The dollar rose after senior Federal Reserve officials bolstered expectations that U.S. interest rates will rise soon.
The dollar inched up on Friday as investors digested a speech from Federal Reserve Chair Janet Yellen.
The dollar was range-bound in illiquid Asian trade as currencies tread water ahead of the global central bankers' gathering in Jackson Hole.
Investors focused on a gathering of central bankers for clues on when the U.S. Federal Reserve will hike interest rates again.
Investors shifted their focus away from hawkish remarks on interest rates by Fed officials and towards Friday's Jackson Hole meeting.
New Zealand's central bank said its current interest rate track involves further cuts to balance risks while generating an increase in CPI inflation.
The dollar rose after comments from Fed Vice Chairman Stanley Fischer prompted bets on an interest rate hike.
The dollar was weighed down by investors' lack of belief in the chances of a rise in U.S. interest rates this year.
Steven Saywell, global head of FX Strategy for BNP Paribas, weighs in on the possibility of a near-term Fed rate hike and its effect on the dollar.
The dollar fell to a seven-week low against a basket of major currencies on Thursday.
After the release of the minutes, the U.S. dollar hit a session low against the yen while the euro touched a session high against the dollar.
The dollar hit its lowest in seven weeks on Tuesday, dipping below 100 yen for the first time since June.
New Zealand's interest rate differential compared with the rest of the world makes Kiwi bonds attractive, notes Jeremy Sullivan of Hamilton Hindin Greene.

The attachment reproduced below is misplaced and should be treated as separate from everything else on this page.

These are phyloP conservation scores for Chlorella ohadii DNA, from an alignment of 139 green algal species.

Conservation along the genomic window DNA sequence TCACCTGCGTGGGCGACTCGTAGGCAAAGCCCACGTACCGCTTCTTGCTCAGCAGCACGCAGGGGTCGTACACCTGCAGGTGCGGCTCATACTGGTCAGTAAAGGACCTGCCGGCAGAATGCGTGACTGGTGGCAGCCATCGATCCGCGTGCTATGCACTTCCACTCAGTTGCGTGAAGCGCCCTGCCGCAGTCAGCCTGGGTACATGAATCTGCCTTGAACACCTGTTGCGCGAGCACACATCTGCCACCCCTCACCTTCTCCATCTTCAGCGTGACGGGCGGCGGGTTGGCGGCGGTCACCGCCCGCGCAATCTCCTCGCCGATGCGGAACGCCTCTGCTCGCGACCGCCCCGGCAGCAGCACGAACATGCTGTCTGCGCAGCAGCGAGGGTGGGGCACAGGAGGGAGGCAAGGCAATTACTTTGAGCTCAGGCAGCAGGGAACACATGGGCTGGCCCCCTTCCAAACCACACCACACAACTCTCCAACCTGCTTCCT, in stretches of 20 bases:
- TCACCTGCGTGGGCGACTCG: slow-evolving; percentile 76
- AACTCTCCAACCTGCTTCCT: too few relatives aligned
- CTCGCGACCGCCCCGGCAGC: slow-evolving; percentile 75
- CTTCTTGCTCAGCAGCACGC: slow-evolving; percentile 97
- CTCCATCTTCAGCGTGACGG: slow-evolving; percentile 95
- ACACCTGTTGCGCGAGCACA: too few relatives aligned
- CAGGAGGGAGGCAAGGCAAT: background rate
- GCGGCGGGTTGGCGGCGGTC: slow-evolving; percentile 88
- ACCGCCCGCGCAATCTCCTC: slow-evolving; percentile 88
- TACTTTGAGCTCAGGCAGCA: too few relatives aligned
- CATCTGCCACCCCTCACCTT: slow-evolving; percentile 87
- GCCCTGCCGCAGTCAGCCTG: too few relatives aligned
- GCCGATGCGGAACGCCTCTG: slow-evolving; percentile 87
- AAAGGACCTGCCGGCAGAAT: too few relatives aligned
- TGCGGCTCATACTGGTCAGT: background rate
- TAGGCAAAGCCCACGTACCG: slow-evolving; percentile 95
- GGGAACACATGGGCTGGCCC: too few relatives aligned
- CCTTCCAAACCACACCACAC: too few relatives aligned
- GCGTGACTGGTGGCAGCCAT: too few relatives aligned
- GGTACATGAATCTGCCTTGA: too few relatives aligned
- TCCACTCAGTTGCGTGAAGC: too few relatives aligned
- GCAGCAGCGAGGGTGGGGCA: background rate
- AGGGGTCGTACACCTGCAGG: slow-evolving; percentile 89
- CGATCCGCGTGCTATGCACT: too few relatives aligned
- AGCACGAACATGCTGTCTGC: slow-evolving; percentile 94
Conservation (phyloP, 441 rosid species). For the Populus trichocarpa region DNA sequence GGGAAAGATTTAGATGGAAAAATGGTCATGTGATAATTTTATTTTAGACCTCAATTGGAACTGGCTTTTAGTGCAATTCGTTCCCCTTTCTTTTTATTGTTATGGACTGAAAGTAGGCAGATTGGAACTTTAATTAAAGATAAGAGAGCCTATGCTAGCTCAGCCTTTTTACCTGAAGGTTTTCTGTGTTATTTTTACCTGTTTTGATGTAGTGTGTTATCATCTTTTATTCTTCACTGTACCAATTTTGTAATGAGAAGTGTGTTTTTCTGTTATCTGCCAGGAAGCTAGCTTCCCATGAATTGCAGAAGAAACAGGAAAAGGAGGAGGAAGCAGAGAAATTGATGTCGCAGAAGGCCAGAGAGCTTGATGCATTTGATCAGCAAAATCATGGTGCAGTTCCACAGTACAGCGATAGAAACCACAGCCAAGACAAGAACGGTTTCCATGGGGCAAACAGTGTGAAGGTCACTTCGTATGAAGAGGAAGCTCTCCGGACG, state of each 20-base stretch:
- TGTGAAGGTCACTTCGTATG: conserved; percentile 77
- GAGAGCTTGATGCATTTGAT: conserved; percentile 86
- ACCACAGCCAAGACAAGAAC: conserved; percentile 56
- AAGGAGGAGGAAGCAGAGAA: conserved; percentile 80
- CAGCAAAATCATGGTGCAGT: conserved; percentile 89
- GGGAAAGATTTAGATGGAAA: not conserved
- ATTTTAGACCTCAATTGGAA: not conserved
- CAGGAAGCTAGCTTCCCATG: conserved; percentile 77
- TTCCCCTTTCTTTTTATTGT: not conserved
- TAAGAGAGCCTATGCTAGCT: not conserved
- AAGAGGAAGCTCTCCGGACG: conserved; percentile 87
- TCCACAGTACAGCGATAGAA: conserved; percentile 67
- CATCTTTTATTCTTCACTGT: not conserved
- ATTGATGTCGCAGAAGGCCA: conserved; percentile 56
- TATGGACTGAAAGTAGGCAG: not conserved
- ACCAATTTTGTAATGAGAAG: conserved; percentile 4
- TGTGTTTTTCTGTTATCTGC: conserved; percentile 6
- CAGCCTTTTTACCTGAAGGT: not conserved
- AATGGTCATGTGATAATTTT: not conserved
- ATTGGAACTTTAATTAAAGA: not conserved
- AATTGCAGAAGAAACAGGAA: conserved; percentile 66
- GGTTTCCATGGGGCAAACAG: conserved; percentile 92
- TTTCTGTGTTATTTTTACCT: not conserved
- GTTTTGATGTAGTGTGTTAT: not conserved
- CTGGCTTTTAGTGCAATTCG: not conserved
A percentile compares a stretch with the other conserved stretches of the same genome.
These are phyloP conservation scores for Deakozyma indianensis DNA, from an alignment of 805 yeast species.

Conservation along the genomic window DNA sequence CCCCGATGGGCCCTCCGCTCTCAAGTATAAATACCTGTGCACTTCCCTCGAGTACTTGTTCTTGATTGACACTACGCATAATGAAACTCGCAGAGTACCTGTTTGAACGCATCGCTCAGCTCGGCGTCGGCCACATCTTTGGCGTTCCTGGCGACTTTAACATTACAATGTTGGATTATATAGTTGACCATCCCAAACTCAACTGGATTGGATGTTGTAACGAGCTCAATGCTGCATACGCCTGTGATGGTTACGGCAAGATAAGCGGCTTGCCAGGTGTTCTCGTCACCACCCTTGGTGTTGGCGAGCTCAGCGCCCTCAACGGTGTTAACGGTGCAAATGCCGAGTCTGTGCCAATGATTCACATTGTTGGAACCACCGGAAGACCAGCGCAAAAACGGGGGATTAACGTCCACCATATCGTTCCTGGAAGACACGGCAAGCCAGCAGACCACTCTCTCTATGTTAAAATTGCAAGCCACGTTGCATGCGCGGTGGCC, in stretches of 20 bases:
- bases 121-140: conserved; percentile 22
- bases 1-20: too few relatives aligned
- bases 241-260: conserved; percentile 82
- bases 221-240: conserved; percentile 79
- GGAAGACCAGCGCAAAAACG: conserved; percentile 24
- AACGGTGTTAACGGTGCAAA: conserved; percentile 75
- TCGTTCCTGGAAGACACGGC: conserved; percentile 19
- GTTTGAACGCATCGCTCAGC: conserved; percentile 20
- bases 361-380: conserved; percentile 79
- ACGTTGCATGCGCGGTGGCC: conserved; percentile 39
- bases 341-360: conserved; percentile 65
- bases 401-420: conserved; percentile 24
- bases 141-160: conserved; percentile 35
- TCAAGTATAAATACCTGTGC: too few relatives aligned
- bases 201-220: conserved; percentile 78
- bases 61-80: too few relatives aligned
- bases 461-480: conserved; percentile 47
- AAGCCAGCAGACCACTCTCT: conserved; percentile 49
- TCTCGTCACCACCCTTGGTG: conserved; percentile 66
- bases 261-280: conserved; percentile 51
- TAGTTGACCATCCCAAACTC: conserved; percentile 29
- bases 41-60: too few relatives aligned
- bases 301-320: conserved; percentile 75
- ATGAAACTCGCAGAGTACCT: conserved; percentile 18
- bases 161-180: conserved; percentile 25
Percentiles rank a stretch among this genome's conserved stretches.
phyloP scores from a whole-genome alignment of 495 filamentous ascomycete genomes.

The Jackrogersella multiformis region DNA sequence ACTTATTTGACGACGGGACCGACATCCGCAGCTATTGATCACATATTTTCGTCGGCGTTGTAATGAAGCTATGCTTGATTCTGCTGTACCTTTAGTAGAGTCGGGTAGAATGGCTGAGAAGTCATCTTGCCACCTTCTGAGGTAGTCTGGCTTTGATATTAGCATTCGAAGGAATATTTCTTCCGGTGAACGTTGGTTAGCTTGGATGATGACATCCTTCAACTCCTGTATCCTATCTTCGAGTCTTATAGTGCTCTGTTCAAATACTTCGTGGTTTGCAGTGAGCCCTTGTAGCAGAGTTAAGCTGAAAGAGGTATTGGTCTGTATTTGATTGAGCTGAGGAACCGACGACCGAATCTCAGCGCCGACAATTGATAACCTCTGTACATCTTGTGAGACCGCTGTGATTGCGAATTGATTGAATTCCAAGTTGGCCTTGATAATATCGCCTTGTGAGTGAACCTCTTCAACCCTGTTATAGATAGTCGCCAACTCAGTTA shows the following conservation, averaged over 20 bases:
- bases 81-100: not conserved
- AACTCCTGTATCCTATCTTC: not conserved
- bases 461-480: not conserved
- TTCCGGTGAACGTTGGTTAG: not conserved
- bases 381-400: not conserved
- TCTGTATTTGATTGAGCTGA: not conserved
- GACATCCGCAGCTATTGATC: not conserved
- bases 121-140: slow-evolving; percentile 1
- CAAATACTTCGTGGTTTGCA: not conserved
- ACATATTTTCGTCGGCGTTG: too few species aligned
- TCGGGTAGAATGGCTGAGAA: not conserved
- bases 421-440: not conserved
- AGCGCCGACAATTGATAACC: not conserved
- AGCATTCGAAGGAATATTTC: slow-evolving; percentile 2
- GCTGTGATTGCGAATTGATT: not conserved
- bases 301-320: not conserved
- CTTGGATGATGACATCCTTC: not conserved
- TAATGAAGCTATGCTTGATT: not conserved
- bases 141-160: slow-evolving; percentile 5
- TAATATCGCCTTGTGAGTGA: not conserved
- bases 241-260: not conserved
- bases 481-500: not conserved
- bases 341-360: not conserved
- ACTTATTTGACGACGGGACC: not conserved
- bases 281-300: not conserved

The dollar was softer, pegged back by sluggish U.S. data that tempered expectations of a Federal Reserve interest rate hike.
The AUD/USD pair is likely to trade in a tight range and hover towards $0.76, says Maybank's Saktiandi Supaat.
The dollar held lower at the end of a week dominated by flows into higher-risk currency plays like the Australian and Canadian dollars.
The FX market will likely trade in a range until September, awaiting announcements from the BOJ and the Fed, says ABN AMRO Bank's Roy Teo.
Back in March, the Fed did say it could not tighten if the greenback strengthens too much, says Nordea Markets' Jesper Bargmann.
The New Zealand dollar surged after its central bank made a smaller interest rate cut than some had expected.
The price action in the NZD/USD suggest that RBNZ did not sufficiently meet the market's dovish expectations, says Citi's Todd Elmer.